BBC Online is under fire again, this time from the UK's regional newspaper representative body, which claims that it threatens their commercial interests.

The Newspaper Society (NS) has made a written submission to the government's review of BBC online, headed by ex-Trinity Mirror boss Philip Graf.

In his letter to Mr Graf, NS director David Newell says there is evidence that some local BBC websites are giving free publicity to advertisers that would normally use newspapers.

The BBC made a commitment not to publish local newspapers in the 1980s and the Newspaper Society assumed that this also meant licence fee money would not be used to publish local news and information online, Mr Newell says.

But there is growing evidence that the BBC is doing exactly that.

"Johnston Press raised as an example the comprehensive entertainment free listings section on to understand that the BBC is giving free publicity to exactly the same 'entertainment' customers that Johnston Press would typically try to sell advertising to," Mr Newell says.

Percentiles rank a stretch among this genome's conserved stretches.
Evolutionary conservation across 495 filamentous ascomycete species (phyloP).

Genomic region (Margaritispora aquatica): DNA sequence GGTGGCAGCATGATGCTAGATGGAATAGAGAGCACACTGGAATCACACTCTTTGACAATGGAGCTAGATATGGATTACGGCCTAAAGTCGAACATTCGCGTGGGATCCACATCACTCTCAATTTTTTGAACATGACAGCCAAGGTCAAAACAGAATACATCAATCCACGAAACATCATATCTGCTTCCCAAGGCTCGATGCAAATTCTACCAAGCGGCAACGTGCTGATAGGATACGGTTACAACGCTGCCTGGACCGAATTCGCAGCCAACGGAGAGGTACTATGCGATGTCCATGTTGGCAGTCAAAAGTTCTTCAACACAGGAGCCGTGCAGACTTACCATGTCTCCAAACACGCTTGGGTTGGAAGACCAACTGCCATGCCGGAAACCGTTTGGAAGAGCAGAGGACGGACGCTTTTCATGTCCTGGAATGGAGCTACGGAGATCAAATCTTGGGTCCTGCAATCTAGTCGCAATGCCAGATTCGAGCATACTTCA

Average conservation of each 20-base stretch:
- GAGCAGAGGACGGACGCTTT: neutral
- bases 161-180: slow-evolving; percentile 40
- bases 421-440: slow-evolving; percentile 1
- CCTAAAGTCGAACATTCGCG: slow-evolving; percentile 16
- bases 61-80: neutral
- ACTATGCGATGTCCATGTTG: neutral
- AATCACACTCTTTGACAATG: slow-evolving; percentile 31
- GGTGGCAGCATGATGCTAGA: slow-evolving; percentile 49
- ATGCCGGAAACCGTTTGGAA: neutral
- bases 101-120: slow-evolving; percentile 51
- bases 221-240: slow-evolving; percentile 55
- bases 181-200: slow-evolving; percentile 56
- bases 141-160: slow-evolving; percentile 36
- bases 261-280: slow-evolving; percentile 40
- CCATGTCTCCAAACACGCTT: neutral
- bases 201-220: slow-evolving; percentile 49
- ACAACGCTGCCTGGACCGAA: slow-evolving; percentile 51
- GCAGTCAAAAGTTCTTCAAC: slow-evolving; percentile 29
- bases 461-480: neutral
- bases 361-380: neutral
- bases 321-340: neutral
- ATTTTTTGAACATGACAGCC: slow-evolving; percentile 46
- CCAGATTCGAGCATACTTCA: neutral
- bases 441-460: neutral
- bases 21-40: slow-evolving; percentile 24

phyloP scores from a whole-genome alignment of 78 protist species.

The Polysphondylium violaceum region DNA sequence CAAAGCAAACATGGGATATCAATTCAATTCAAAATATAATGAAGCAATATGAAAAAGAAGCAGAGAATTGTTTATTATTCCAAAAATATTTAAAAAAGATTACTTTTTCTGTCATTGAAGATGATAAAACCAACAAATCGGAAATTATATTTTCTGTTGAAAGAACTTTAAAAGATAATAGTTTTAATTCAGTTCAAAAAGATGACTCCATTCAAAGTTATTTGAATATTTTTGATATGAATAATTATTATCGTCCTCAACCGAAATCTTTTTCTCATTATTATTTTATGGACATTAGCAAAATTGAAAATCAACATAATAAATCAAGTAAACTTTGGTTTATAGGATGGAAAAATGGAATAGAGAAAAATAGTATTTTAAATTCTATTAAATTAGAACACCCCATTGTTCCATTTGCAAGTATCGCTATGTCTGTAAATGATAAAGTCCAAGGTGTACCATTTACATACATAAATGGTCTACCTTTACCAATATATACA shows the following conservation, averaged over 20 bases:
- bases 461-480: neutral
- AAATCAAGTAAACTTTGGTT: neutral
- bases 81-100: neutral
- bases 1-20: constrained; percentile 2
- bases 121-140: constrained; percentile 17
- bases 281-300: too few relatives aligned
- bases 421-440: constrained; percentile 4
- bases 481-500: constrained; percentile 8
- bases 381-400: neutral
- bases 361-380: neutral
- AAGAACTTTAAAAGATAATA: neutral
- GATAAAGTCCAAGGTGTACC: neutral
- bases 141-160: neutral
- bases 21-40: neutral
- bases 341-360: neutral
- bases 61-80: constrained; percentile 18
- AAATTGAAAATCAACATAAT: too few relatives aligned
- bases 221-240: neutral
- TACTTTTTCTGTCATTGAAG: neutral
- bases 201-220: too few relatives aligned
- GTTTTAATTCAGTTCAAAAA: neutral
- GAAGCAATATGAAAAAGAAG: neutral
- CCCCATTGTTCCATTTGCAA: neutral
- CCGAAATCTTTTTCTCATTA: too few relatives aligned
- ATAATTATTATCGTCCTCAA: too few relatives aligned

"The BBC Leeds site is so strong on the Leeds student/nightlife scene that it will make life increasingly difficult for other media trying to generate revenues from this segment.

"Johnston Press would charge for online editorial content if there was a willingness to pay from the consumer. However, there is not a significant willingness to pay and part of the reason is because the consumer can obtain free local online news content from the BBC."

Mr Newell says NS members are united in the view that "the BBC should not replicate the print and online content of regional and local newspapers".

"This was an unjustified use of licence fee money," he says. "It distorted unfairly local media markets to the public detriment."

Newspaper Society submission to the Graf review:

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